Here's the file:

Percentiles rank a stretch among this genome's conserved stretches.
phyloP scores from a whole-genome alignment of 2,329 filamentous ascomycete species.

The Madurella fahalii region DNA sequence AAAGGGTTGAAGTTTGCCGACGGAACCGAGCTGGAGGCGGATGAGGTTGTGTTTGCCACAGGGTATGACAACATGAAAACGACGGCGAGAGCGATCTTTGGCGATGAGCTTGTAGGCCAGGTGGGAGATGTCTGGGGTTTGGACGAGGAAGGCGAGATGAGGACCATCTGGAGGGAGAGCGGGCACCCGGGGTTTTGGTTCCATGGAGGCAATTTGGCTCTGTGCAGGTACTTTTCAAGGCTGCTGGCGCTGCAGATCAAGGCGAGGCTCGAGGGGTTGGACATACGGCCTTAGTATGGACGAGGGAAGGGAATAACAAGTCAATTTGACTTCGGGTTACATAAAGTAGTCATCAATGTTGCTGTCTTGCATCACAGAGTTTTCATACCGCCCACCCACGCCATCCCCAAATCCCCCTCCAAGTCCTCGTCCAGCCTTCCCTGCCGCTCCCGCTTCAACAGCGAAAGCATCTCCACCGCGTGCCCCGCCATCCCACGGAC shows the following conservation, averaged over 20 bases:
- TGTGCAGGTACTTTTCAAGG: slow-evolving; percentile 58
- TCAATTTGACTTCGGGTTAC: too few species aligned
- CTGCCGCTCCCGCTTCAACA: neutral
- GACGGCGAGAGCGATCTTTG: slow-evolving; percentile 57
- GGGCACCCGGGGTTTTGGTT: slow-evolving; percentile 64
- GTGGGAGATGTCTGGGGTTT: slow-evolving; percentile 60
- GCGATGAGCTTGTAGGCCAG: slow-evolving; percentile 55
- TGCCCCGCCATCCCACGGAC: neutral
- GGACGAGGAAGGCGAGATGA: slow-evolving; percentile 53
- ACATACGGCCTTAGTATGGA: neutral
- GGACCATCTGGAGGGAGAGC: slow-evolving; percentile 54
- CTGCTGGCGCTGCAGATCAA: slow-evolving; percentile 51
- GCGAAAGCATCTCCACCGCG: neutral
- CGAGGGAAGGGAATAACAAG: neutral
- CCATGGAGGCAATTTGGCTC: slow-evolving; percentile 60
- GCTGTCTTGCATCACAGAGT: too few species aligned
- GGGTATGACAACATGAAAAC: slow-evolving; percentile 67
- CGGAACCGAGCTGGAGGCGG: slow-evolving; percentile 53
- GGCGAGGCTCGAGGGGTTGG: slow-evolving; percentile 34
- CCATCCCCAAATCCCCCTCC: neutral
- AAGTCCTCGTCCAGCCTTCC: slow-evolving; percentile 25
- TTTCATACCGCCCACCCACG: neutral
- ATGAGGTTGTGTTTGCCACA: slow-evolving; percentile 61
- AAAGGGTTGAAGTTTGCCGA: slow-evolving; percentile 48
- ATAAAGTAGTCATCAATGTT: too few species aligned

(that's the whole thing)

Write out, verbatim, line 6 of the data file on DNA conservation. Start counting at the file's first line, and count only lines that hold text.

- CTGCCGCTCCCGCTTCAACA: neutral